The right experience can be very rewarding. Think through these questions to start off on the best foot.
Research in the Capitol
  1. Why do you want to do research?  
  2. What are your career goals? How can this research experience and the mentor– trainee relationship help you achieve them?  
  3. What would success in this research experience look like to you?  
  4. How many hours per week and at what times/days do you expect to work on your mentor’s research? 
  5. Assuming a good fit, how long do you expect to work with this research group?  
  6. What, if any, specific technical or communication skills do you expect to learn from the research experience?  
  7. How do you learn best (written or verbal instructions, watch and repeat, etc.). What can your mentor do to help you learn the needed skills? What can you do before you start so you are successful?  
  8. Once you are trained in basic techniques, would you prefer to continue to work closely with others (e.g. on a team project), or independently?  
  9. Once you have learned the needed techniques and procedures, do you prefer that your mentor watch what you do, or do you prefer a hands off approach to being supervised?  

Taken from: Branchaw, J. L., Butz, A. R., & Smith, A. R. Entering Research (2nd ed.). New York: Macmillan, 2020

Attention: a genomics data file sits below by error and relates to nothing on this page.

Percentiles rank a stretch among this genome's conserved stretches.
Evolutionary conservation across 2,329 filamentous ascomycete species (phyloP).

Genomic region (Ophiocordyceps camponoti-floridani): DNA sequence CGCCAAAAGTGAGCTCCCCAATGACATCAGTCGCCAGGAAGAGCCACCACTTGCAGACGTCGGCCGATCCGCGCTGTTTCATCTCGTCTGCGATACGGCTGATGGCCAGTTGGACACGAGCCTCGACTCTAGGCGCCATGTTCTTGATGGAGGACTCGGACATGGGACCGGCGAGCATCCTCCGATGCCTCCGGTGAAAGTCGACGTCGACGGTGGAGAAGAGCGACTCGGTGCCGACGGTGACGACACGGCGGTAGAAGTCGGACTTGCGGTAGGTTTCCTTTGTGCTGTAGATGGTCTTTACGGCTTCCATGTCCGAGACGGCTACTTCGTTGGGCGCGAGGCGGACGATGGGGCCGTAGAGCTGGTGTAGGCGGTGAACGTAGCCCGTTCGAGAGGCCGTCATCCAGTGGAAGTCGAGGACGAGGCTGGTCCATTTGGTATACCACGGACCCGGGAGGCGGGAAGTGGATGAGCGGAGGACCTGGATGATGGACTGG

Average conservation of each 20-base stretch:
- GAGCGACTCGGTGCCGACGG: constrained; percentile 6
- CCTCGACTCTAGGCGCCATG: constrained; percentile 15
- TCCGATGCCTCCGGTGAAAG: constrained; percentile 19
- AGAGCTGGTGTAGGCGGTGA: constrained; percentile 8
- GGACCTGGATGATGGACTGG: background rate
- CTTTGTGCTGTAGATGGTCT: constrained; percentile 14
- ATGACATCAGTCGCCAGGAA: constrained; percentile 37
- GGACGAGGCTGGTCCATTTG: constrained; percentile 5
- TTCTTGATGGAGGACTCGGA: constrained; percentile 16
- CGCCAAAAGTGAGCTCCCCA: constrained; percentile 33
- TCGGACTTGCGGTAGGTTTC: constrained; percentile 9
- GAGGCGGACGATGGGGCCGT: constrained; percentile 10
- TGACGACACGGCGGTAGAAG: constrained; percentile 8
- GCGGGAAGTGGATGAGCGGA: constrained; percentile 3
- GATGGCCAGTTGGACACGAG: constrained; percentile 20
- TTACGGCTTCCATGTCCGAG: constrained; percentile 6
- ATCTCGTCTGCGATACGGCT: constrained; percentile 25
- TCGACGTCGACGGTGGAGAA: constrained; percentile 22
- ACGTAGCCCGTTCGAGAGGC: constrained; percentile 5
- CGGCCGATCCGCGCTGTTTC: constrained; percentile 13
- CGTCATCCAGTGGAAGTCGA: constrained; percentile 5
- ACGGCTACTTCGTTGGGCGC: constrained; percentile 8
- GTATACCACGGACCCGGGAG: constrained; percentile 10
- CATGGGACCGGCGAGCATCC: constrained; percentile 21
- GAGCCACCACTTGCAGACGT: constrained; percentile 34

Creative Scholarship - String Quartet

How do I expect to be compensated for my work?
Compensation comes in many forms. Well-funded research may pay undergraduate researchers. Many students volunteer simply to gain experience. Academic credit is available on a semester-by-semester basis. Some register for 0-credit hour transcript notation. Researchers may even blend multiple forms of compensation.





I have articulate, well-thought answers to these questions.  What do I do next? 

Start looking - see "How to Find a Research Position".

If you have trouble a question, ICRU can help! Contact an ICRU Ambassador or Staff Member for assistance at any point along the way.

 from BranchawPfund & Rediske (2010). Entering Research: A Facilitator's Manual. New York: WH Freeman & Company, and from PfundWassarman & Skarlupka (2014). Establishing your Mentoring Relationships for CMB, Biophysics and Nutritional Sciences. Branchaw, J. L., Butz, A. R., & Smith A. (2018). Entering Research (2nd ed.). New York: Macmillan.